Collectively, Kenya’s lakes and rivers contain some 20 billion cubic meters of water—which has a large bearing on local climate. They capture nutrients and sediments eroded from the land and so sustain a highly productive and diverse assemblage of plants and animals. Freshwater habitats support unique and specialized species, several endemics and many rare or threatened species. Lakes and rivers are important stepping stones for Palearctic migratory birds, flamingoes and shore birds. They also supply the bulk of the water that drives the Kenyan economy, from farming and ranching to industry, commerce and settlement. Freshwater fisheries have, until recently, been dominated by traditional and artisanal fishing communities but now sustain commercial fisheries in L. Victoria and Turkana. Rivers also produce hydroelectric power, filter and provide clear water for human settlement and, together with lakes, provide transport routes for commerce and a range of amenities that attract tourists, outdoor and water-sports enthusiasts.

Savannah Woodland Ecosystem

These are the open grasslands where most of the Kenya wildlife habitates. These ecosystems supports most of our National Parks and Game Reserves. Grassland ecosystems are, like the woodlands and shrublands, a mixture of habitats, depending on topography, drainage and soils. Grasslands unbroken by other habitats are a rarity in Kenya, confined largely to areas of volcanic soils such as the Athi Plains, ancient lakebeds such as Amboseli, floodplains such as the ox-bows of the Galana River, and estuaries and deltas such as the lower Tana River. In most respects the grasslands and shrublands occupy similar climatic and ecological zones, with the grasslands being distinguished as areas where grass cover exceeds shrub and woody cover, giving the appearance of open savannahs.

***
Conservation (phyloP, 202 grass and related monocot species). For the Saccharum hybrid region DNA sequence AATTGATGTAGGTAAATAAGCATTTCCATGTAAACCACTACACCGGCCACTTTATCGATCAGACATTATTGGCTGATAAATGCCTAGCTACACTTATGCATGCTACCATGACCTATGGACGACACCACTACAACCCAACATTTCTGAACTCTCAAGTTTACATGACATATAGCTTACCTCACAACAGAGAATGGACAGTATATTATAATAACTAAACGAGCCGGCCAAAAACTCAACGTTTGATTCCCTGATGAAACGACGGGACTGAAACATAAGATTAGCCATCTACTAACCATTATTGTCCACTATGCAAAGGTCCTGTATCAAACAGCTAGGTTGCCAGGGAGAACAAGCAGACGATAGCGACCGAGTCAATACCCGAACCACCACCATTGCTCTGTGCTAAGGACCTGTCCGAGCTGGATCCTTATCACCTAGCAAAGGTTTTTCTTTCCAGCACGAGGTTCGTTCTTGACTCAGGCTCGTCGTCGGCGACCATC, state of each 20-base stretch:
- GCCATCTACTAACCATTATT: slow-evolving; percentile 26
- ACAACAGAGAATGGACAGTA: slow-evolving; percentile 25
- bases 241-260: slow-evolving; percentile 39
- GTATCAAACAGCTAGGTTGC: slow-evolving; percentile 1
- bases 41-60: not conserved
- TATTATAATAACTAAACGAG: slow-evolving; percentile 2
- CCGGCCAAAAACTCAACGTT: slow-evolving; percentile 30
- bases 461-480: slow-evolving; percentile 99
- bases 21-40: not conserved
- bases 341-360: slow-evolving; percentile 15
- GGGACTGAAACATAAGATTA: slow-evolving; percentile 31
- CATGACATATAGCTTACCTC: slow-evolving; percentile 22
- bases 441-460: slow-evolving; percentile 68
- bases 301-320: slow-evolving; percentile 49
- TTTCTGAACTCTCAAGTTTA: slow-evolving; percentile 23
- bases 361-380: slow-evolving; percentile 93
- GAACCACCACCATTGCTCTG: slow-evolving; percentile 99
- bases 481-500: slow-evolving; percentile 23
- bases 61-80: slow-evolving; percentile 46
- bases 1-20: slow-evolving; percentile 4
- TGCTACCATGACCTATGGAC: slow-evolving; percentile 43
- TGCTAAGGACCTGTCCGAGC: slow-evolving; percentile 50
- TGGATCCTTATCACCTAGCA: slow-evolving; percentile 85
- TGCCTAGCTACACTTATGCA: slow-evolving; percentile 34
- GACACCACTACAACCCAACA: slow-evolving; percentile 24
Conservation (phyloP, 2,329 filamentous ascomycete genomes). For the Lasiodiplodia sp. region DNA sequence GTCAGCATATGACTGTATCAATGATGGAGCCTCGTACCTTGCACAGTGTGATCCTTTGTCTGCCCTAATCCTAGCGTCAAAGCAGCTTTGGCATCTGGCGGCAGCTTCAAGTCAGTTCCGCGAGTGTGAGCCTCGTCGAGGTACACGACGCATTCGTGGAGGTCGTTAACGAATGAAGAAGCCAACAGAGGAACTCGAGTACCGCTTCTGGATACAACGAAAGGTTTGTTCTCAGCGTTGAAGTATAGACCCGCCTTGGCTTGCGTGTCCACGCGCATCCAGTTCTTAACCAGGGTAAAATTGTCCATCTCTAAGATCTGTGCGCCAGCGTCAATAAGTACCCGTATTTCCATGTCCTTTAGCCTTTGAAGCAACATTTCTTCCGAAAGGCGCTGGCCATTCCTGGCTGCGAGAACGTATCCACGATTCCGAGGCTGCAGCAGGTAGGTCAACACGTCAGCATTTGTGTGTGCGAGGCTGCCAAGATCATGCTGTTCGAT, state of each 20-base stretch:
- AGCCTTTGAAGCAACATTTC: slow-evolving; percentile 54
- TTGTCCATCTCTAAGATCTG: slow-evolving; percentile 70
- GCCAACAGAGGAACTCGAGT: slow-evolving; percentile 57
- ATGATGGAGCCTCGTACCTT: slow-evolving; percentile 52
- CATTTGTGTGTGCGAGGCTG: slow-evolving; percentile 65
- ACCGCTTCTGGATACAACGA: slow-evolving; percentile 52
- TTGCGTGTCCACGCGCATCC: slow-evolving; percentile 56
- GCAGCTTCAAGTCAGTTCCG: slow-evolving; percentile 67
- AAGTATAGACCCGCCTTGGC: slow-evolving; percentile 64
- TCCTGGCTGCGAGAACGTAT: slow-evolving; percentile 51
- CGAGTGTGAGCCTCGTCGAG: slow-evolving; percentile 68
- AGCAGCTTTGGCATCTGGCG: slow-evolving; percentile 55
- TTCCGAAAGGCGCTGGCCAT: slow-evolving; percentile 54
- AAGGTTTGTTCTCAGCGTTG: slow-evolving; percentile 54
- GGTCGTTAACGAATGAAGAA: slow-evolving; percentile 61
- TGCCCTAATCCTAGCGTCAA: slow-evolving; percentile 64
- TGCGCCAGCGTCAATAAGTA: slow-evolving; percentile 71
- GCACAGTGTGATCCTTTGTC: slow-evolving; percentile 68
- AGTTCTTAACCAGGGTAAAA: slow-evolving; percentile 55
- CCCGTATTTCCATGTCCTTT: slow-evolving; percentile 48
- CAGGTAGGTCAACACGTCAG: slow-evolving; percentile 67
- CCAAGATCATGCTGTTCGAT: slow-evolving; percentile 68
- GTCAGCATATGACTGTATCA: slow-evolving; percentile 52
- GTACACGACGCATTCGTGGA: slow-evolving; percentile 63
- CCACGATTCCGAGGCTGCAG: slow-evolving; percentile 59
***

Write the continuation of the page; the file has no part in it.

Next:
Therefore the biodiversity of the savannah woodlands have significant socio-economic importance to the economy of Kenya. Consequently, the conservation of biodiversity therein is a national priority.Grassland and shrubland ecosystems are commonly combined as the rangelands in terms of livestock production, the dominant land use. Collectively the rangelands cover a quarter of the Earth’s land surface and nearly three quarters of Kenya. They are important in carbon and water capture, flood and nutrient regulation, and in erosion control. Grasslands support the bulk of free-range livestock economies, especially cattle, sheep and goats, and some of the largest remaining migratory wildlife populations.


Arid and Semi Arid lands (ASALS) Ecosytems

In terms of spatial spread, this category covers nearly 75% of the land surface in Kenya. There is comparatively less diversity in this regions. However, the few species which habitat these sites exhibit high degree of resilience. These are Deserts  highly water-stressed environments where rainfall is sparse and plant growth limited to small grasses, herbs and shrubs that respond quickly to scattered and infrequent rain. Much of the desert is covered by weathered stone, known as jebbel, or by wind-blown sand dunes. Short, widely-scattered Acacias are the most characteristic vegetation feature of the deserts in northern Kenya.